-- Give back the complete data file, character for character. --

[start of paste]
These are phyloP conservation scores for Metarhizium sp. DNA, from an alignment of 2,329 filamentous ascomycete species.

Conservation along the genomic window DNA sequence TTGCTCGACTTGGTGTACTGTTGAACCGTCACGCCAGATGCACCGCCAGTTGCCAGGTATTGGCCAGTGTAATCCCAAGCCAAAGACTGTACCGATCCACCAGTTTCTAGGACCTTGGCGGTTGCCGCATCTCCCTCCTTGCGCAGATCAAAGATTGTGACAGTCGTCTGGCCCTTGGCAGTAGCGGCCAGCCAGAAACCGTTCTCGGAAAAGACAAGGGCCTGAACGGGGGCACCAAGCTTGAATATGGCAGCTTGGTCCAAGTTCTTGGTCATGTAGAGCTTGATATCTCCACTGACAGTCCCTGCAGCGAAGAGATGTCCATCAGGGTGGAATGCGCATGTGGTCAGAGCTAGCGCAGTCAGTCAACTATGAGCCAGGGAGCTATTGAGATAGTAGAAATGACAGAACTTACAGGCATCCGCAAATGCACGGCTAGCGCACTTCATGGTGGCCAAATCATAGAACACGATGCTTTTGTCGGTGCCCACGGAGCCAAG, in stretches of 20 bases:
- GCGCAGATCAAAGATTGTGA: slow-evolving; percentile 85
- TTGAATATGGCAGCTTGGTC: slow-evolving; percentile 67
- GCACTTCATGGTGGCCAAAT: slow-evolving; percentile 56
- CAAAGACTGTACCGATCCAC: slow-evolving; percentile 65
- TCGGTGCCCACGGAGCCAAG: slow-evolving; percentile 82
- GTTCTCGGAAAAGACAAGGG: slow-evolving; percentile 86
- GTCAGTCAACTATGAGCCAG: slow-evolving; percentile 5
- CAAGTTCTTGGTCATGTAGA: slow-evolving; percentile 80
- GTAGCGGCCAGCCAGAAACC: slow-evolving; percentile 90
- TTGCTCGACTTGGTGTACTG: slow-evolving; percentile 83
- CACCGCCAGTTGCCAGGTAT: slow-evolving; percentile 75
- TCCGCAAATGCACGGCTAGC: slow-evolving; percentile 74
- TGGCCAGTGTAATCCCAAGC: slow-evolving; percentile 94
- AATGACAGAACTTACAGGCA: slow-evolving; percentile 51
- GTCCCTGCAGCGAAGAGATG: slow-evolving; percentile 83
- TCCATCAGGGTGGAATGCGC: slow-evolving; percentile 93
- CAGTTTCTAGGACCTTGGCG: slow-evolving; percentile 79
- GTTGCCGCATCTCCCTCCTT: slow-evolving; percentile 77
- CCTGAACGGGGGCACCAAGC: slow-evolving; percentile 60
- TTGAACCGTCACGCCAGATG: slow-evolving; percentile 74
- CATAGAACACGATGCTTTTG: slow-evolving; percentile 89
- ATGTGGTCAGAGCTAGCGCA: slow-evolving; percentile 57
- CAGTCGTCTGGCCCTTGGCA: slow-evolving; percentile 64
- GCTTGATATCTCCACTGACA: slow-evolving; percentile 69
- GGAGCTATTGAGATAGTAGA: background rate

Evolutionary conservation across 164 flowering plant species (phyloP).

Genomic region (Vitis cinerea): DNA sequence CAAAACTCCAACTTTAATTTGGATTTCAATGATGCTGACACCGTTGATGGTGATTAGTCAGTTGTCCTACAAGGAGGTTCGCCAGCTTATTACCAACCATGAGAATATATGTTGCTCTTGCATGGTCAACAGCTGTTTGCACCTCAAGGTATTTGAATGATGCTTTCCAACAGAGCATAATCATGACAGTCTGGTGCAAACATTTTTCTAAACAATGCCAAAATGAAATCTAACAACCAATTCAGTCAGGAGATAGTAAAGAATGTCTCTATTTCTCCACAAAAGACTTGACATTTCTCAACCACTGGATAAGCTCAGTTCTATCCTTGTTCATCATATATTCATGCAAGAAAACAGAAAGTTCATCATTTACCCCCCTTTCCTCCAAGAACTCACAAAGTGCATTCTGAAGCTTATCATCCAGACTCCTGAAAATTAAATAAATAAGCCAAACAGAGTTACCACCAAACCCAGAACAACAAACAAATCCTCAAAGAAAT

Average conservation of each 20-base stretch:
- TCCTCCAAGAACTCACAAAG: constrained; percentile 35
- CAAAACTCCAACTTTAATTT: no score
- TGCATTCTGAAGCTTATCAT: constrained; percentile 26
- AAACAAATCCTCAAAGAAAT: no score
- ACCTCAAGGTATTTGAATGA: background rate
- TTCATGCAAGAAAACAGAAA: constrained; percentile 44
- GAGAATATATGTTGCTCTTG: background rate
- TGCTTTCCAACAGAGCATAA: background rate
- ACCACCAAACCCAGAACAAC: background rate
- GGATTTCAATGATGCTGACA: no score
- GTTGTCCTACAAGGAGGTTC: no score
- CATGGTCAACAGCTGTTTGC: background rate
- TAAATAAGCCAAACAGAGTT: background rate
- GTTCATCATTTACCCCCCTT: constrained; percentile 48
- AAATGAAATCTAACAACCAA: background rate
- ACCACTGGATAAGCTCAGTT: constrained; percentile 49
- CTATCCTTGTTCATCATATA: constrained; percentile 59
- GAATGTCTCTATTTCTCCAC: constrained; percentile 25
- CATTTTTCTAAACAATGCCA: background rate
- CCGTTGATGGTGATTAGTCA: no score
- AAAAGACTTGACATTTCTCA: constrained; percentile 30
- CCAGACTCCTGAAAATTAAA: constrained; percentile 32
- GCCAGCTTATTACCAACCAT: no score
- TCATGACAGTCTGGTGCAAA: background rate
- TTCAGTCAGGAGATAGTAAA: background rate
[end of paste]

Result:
These are phyloP conservation scores for Metarhizium sp. DNA, from an alignment of 2,329 filamentous ascomycete species.

Conservation along the genomic window DNA sequence TTGCTCGACTTGGTGTACTGTTGAACCGTCACGCCAGATGCACCGCCAGTTGCCAGGTATTGGCCAGTGTAATCCCAAGCCAAAGACTGTACCGATCCACCAGTTTCTAGGACCTTGGCGGTTGCCGCATCTCCCTCCTTGCGCAGATCAAAGATTGTGACAGTCGTCTGGCCCTTGGCAGTAGCGGCCAGCCAGAAACCGTTCTCGGAAAAGACAAGGGCCTGAACGGGGGCACCAAGCTTGAATATGGCAGCTTGGTCCAAGTTCTTGGTCATGTAGAGCTTGATATCTCCACTGACAGTCCCTGCAGCGAAGAGATGTCCATCAGGGTGGAATGCGCATGTGGTCAGAGCTAGCGCAGTCAGTCAACTATGAGCCAGGGAGCTATTGAGATAGTAGAAATGACAGAACTTACAGGCATCCGCAAATGCACGGCTAGCGCACTTCATGGTGGCCAAATCATAGAACACGATGCTTTTGTCGGTGCCCACGGAGCCAAG, in stretches of 20 bases:
- GCGCAGATCAAAGATTGTGA: slow-evolving; percentile 85
- TTGAATATGGCAGCTTGGTC: slow-evolving; percentile 67
- GCACTTCATGGTGGCCAAAT: slow-evolving; percentile 56
- CAAAGACTGTACCGATCCAC: slow-evolving; percentile 65
- TCGGTGCCCACGGAGCCAAG: slow-evolving; percentile 82
- GTTCTCGGAAAAGACAAGGG: slow-evolving; percentile 86
- GTCAGTCAACTATGAGCCAG: slow-evolving; percentile 5
- CAAGTTCTTGGTCATGTAGA: slow-evolving; percentile 80
- GTAGCGGCCAGCCAGAAACC: slow-evolving; percentile 90
- TTGCTCGACTTGGTGTACTG: slow-evolving; percentile 83
- CACCGCCAGTTGCCAGGTAT: slow-evolving; percentile 75
- TCCGCAAATGCACGGCTAGC: slow-evolving; percentile 74
- TGGCCAGTGTAATCCCAAGC: slow-evolving; percentile 94
- AATGACAGAACTTACAGGCA: slow-evolving; percentile 51
- GTCCCTGCAGCGAAGAGATG: slow-evolving; percentile 83
- TCCATCAGGGTGGAATGCGC: slow-evolving; percentile 93
- CAGTTTCTAGGACCTTGGCG: slow-evolving; percentile 79
- GTTGCCGCATCTCCCTCCTT: slow-evolving; percentile 77
- CCTGAACGGGGGCACCAAGC: slow-evolving; percentile 60
- TTGAACCGTCACGCCAGATG: slow-evolving; percentile 74
- CATAGAACACGATGCTTTTG: slow-evolving; percentile 89
- ATGTGGTCAGAGCTAGCGCA: slow-evolving; percentile 57
- CAGTCGTCTGGCCCTTGGCA: slow-evolving; percentile 64
- GCTTGATATCTCCACTGACA: slow-evolving; percentile 69
- GGAGCTATTGAGATAGTAGA: background rate

Evolutionary conservation across 164 flowering plant species (phyloP).

Genomic region (Vitis cinerea): DNA sequence CAAAACTCCAACTTTAATTTGGATTTCAATGATGCTGACACCGTTGATGGTGATTAGTCAGTTGTCCTACAAGGAGGTTCGCCAGCTTATTACCAACCATGAGAATATATGTTGCTCTTGCATGGTCAACAGCTGTTTGCACCTCAAGGTATTTGAATGATGCTTTCCAACAGAGCATAATCATGACAGTCTGGTGCAAACATTTTTCTAAACAATGCCAAAATGAAATCTAACAACCAATTCAGTCAGGAGATAGTAAAGAATGTCTCTATTTCTCCACAAAAGACTTGACATTTCTCAACCACTGGATAAGCTCAGTTCTATCCTTGTTCATCATATATTCATGCAAGAAAACAGAAAGTTCATCATTTACCCCCCTTTCCTCCAAGAACTCACAAAGTGCATTCTGAAGCTTATCATCCAGACTCCTGAAAATTAAATAAATAAGCCAAACAGAGTTACCACCAAACCCAGAACAACAAACAAATCCTCAAAGAAAT

Average conservation of each 20-base stretch:
- TCCTCCAAGAACTCACAAAG: constrained; percentile 35
- CAAAACTCCAACTTTAATTT: no score
- TGCATTCTGAAGCTTATCAT: constrained; percentile 26
- AAACAAATCCTCAAAGAAAT: no score
- ACCTCAAGGTATTTGAATGA: background rate
- TTCATGCAAGAAAACAGAAA: constrained; percentile 44
- GAGAATATATGTTGCTCTTG: background rate
- TGCTTTCCAACAGAGCATAA: background rate
- ACCACCAAACCCAGAACAAC: background rate
- GGATTTCAATGATGCTGACA: no score
- GTTGTCCTACAAGGAGGTTC: no score
- CATGGTCAACAGCTGTTTGC: background rate
- TAAATAAGCCAAACAGAGTT: background rate
- GTTCATCATTTACCCCCCTT: constrained; percentile 48
- AAATGAAATCTAACAACCAA: background rate
- ACCACTGGATAAGCTCAGTT: constrained; percentile 49
- CTATCCTTGTTCATCATATA: constrained; percentile 59
- GAATGTCTCTATTTCTCCAC: constrained; percentile 25
- CATTTTTCTAAACAATGCCA: background rate
- CCGTTGATGGTGATTAGTCA: no score
- AAAAGACTTGACATTTCTCA: constrained; percentile 30
- CCAGACTCCTGAAAATTAAA: constrained; percentile 32
- GCCAGCTTATTACCAACCAT: no score
- TCATGACAGTCTGGTGCAAA: background rate
- TTCAGTCAGGAGATAGTAAA: background rate